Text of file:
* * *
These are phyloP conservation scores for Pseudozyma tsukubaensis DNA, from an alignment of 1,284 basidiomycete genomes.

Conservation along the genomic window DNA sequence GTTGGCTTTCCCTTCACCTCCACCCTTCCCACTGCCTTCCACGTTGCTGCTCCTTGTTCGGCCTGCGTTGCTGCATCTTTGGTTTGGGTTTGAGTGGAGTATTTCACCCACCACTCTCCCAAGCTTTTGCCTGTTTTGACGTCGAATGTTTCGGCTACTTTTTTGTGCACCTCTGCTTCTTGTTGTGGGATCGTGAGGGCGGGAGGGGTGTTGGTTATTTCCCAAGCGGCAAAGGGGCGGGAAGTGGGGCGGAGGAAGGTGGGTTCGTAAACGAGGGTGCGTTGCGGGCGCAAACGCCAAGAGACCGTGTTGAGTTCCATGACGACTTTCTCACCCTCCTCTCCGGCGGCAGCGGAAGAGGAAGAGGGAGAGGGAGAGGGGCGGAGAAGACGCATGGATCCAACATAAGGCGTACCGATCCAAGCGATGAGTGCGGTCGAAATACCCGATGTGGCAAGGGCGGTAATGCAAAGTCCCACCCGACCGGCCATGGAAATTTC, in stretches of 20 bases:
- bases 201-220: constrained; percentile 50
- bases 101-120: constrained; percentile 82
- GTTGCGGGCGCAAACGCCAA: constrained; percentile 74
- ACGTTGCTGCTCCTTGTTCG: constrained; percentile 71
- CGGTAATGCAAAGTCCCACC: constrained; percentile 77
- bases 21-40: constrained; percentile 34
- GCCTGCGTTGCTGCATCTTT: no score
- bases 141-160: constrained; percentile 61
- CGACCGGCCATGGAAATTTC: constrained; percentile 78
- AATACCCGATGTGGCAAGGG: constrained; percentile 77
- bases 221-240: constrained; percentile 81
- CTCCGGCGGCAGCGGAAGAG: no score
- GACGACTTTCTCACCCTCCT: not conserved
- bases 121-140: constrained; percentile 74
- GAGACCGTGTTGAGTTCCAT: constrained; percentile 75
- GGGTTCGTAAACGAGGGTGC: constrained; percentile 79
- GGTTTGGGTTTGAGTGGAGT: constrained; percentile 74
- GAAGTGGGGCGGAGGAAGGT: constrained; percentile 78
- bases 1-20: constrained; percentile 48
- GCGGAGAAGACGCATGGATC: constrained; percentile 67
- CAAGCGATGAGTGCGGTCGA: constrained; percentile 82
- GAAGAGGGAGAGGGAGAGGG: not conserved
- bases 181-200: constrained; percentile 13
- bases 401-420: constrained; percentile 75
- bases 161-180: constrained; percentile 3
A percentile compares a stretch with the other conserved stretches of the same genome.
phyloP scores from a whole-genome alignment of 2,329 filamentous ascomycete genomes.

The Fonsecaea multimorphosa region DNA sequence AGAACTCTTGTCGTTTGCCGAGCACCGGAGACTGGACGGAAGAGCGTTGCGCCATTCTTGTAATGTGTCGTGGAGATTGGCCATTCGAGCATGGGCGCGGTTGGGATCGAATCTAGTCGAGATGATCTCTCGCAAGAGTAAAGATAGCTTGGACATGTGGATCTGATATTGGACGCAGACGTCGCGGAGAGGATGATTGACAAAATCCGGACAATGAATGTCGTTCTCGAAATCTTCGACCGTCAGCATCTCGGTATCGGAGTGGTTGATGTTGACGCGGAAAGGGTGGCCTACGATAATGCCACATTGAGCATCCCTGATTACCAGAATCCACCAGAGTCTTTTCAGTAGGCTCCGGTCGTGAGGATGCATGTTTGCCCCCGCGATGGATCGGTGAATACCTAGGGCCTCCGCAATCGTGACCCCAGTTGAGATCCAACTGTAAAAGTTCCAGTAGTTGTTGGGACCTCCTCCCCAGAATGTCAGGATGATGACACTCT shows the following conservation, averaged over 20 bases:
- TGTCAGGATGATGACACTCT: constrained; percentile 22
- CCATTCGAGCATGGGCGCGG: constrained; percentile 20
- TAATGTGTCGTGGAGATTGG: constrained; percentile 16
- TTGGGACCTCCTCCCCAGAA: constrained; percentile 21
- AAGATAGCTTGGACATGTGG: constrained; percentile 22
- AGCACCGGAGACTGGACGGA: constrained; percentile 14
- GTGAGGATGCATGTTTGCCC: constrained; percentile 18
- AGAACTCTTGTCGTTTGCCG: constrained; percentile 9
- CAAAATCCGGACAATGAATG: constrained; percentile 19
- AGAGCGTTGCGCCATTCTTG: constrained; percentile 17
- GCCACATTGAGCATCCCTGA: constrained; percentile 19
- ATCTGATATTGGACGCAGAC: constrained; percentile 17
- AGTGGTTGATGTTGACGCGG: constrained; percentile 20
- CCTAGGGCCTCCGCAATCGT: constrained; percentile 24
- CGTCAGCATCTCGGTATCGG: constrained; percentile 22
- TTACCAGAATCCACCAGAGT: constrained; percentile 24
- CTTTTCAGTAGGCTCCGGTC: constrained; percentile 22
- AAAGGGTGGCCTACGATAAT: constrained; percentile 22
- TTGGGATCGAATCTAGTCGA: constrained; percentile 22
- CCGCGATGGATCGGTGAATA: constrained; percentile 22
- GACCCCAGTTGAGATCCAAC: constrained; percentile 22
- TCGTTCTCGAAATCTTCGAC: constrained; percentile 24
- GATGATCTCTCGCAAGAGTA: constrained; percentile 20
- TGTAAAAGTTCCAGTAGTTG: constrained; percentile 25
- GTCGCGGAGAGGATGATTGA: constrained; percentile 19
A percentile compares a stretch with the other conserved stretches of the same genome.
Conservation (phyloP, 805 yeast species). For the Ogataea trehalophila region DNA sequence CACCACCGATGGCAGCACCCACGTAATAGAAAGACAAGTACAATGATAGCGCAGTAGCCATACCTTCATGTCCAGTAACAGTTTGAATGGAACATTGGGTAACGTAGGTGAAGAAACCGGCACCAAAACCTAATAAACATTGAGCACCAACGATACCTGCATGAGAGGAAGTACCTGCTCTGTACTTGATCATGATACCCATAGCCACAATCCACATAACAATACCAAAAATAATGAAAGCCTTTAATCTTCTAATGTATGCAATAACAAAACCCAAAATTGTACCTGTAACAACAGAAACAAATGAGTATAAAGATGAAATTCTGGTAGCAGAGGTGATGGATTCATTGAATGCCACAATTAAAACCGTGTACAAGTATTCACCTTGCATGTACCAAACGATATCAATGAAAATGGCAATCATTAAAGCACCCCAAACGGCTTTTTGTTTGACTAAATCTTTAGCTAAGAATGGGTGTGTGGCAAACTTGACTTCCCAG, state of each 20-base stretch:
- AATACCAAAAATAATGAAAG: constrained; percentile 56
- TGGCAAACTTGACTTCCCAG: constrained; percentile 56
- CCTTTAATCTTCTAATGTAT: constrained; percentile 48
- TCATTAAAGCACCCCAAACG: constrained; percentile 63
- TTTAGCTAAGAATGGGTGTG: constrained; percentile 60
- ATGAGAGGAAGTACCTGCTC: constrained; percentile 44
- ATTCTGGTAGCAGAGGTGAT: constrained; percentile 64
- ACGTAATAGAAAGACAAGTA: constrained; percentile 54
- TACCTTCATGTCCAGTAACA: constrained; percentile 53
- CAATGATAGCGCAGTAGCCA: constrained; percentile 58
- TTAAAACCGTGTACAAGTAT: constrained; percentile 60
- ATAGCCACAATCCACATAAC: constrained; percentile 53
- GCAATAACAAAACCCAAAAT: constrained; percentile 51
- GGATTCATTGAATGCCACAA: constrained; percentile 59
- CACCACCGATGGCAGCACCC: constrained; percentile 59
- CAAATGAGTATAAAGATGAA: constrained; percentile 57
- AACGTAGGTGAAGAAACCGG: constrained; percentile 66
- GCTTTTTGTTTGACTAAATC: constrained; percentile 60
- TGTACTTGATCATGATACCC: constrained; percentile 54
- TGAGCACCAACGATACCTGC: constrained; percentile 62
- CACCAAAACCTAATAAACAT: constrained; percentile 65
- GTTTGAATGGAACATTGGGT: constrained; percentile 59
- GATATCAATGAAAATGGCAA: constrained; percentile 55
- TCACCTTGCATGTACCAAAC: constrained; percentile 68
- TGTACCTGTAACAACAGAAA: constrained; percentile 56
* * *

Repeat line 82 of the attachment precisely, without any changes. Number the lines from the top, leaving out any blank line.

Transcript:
- TGTACCTGTAACAACAGAAA: constrained; percentile 56